Kim Jong-un’s H-bomb test, though predictable, raises risk and makes much-needed diplomacy even harder
High noon in North Korea: Who’ll blink first?
Unpredictable is a tag often applied to North Korea.
Sometimes it is true. Yet often the opposite obtains.
The Democratic People’s Republic of Korea (DPRK) can be drearily, if dangerously, predictable in its provocations. Never more so than now, with its vaunted test of a hydrogen bomb: its sixth nuclear test since 2006, including two last year.
The scale of the seismic tremor – 6.3 on the Richter scale, felt in Vladivostok and causing chandeliers to sway in Yanji across the border in China – seems to confirm that this was indeed an H-bomb. Pyongyang had claimed the same a year ago, but outsiders were sceptical.
Baleful though it is, we had been waiting for this second shoe to drop.
You can’t have one without the other, or not usefully. A fully functional and credible nuclear deterrent needs two elements: a miniaturised nuclear warhead, and intercontinental ballistic missiles (ICBMs) capable of delivering this and striking enemies wherever they be.
North Korea has been steadily working on both prongs for more than two decades. The pace of these efforts has quickened markedly since the young, untried and reportedly hot-headed Kim Jong-un succeeded his father Kim Jong-il on the latter’s death in December 2011.
After a flurry of missile tests this year, including two ICBMs probably able to reach the US in July alone, it was time for a fresh nuclear test.
Spy satellites had long shown North Korea's test site, at Punggye-ri in the north-east, primed for use at short notice. And so it has proved.
They even gave a strong hint in advance. Just hours before the test, the official Korean Central News Agency (KCNA) showed Mr Kim talking with scientists next to what it said was a missile-ready hydrogen bomb warhead with “great destructive power”.
Pyongyang tends to jump the gun it is brandishing. Whether it can in fact yet miniaturise and mount such a warhead, and deliver it reliably and accurately, remains to be seen.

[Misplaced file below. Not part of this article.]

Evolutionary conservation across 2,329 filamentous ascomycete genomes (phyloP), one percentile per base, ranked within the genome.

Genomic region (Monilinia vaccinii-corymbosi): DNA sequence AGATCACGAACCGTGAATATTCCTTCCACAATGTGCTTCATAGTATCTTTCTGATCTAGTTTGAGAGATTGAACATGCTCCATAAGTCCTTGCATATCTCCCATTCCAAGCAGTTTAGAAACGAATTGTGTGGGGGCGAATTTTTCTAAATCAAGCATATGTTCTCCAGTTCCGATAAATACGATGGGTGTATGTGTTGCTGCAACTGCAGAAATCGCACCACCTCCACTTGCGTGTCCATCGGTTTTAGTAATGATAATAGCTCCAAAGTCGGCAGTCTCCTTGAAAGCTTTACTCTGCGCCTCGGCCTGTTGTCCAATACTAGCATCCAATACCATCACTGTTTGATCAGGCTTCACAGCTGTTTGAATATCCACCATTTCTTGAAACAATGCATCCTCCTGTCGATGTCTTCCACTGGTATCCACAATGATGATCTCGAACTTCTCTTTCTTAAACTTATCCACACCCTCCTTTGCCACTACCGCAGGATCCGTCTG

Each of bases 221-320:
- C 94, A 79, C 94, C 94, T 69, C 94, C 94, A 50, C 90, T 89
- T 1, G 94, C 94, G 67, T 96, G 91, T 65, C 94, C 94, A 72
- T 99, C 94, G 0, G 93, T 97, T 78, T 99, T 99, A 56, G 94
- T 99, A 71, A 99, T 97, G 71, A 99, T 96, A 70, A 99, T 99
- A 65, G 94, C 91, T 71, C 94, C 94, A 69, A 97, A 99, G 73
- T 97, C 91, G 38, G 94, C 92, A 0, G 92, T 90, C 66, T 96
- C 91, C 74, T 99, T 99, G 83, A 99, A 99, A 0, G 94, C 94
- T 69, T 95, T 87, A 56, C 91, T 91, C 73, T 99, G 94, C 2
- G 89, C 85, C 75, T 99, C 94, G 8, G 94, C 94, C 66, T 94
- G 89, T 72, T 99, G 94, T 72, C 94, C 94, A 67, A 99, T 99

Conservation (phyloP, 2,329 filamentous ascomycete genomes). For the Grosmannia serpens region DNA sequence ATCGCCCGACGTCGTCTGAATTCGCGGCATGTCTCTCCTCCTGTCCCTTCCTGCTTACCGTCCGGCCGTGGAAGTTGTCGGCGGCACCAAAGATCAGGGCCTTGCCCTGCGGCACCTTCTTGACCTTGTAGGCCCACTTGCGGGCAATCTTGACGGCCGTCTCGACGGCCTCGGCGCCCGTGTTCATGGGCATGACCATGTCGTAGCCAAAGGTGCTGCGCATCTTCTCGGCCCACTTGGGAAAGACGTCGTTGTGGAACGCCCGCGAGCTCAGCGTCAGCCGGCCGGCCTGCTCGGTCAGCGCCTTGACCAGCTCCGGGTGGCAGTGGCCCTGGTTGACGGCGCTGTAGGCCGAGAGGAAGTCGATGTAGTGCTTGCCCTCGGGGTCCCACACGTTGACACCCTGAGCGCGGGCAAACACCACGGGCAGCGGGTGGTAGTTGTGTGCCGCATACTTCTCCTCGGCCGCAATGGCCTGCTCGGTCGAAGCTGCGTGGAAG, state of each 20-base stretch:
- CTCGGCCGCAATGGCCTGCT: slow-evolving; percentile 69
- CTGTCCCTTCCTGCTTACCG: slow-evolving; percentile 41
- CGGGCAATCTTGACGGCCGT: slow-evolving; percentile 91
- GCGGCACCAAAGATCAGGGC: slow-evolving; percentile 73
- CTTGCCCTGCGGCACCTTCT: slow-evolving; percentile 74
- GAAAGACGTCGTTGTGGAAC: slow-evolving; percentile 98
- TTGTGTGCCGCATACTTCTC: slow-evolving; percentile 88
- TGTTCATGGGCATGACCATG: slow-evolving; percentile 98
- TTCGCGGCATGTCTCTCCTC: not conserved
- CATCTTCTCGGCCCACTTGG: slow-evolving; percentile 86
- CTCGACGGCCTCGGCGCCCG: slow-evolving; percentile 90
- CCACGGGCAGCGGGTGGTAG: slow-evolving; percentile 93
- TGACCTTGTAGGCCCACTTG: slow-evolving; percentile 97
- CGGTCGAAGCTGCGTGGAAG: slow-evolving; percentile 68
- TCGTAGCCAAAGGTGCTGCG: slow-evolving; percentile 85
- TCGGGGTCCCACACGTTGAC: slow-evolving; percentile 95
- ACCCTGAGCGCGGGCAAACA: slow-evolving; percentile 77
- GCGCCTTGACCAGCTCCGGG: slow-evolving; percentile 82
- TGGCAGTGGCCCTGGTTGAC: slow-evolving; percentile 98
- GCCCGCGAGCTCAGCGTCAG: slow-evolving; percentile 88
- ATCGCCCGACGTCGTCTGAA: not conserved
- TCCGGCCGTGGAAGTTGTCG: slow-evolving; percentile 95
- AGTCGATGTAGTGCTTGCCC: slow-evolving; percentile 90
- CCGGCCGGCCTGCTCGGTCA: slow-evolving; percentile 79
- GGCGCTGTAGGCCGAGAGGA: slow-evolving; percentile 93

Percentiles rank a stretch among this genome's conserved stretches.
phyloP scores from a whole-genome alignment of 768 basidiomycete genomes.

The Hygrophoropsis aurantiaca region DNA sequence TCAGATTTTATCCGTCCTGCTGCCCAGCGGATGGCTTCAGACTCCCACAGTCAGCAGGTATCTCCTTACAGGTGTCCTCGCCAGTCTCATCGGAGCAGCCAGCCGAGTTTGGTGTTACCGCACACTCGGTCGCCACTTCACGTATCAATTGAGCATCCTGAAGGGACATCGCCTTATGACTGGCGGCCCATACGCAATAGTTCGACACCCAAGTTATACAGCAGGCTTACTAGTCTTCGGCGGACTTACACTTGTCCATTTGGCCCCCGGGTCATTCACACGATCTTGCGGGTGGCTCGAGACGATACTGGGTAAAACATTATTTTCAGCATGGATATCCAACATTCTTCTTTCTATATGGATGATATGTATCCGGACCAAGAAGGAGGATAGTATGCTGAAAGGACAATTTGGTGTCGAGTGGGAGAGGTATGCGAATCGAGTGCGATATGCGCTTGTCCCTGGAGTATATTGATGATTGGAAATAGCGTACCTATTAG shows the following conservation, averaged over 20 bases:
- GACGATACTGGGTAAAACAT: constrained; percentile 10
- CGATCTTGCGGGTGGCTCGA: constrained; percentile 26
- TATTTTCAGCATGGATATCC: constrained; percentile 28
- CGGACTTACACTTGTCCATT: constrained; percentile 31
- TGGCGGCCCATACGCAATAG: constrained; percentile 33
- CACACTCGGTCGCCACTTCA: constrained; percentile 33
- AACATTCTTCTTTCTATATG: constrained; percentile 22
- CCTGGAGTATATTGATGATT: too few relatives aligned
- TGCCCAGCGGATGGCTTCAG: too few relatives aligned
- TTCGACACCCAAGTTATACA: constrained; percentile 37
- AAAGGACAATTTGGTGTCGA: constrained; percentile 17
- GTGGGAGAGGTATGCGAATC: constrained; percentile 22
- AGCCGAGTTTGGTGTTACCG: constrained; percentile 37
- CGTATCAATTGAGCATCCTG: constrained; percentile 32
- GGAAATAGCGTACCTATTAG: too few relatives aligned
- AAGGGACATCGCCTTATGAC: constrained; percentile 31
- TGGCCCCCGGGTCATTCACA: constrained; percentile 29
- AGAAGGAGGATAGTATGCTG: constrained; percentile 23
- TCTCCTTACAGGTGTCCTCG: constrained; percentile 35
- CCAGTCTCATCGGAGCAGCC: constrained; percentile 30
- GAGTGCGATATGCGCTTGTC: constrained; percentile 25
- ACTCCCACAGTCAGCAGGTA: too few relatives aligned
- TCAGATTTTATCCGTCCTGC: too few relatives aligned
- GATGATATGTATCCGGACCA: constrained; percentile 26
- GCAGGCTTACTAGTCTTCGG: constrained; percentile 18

But to wait and see would be perilously complacent; and complacency has prevailed for too long regarding North Korea. Barack Obama’s policy of "strategic patience" – doing nothing, in effect – now looks like criminal negligence while a clear and present danger brewed.
Yet unstrategic impatience is even worse. That is what we have now in Washington.
US president Donald Trump spews fierce rhetoric in best Pyongyang fashion, with occasional honey to confuse the message. This is no kind of policy.
Mr Trump’s more experienced and responsible cabinet colleagues are left to pick up the pieces: scrambling to reassure allies – especially an anxious South Korea – that their supposed protector is not about to over-react to Mr Kim’s provocations by unilaterally endangering the very peace which has kept the Republic of Korea safe and free for two-thirds of a century.
Diplomacy is urgently needed, yet Mr Kim’s H-bomb makes that all the harder.
His father and grandfather, shrewder provocateurs, knew when to balance threats by tossing a sop to the foe.
They said, or pretended, that denuclearisation was negotiable.
Kim Jong-un by contrast has written the North's nuclear status into its constitution. That makes things very difficult for those still hoping to preserve the tattered Nuclear Non-Proliferation Treaty (NPT).
Pyongyang is by no means the world’s first or sole nuclear miscreant. But Israel, India and Pakistan never joined the NPT. Only North Korea joined, played along – and then quit when the International Atomic Energy Agency's strictures became inconvenient.
Yet North Korea is arguably one of a kind, and its bomb is now a fact.
Its main motives have always been defensive. Seeing what happened to Iraq’s Saddam Hussein, who turned out not to have weapons of mass destruction, and Libya’s Muammar Qaddafi who gave them up, only strengthened the Kims’ resolve to avoid the same grim fate.
Having the bomb provides that guarantee.
But this Kim, unlike his father, risks pushing his luck too far.
North Korea has long seen by the world in Tom and Jerry terms. Yet in the real world, unlike a cartoon, jabbing too hard and often gleefully at the big cat is not smart. Anger and wounded pride might make it lash out.
But how? The pithy executive summary provided by Mr Trump’s sacked strategy director is spot-on.
Skewering the official mantra that all options are on the table, Steve Bannon noted that the vulnerability of millions of people in Seoul to North Korean retaliation rules out any military strike. As he summed it up: "They got us."
Meanwhile Mr Trump, incredibly, is reportedly mulling pulling out of – not even renegotiating – the free trade agreement with South Korea that George W Bush signed just a decade ago.
Just the way to reassure new left-leaning president Moon Jae-in that the US really is on South Korea's side in their hour of need.
What a mess. One can but hope that common sense and peace will prevail. But with such ham actors and a dodgy florid script, who can be sure how this unsettling melodrama will end?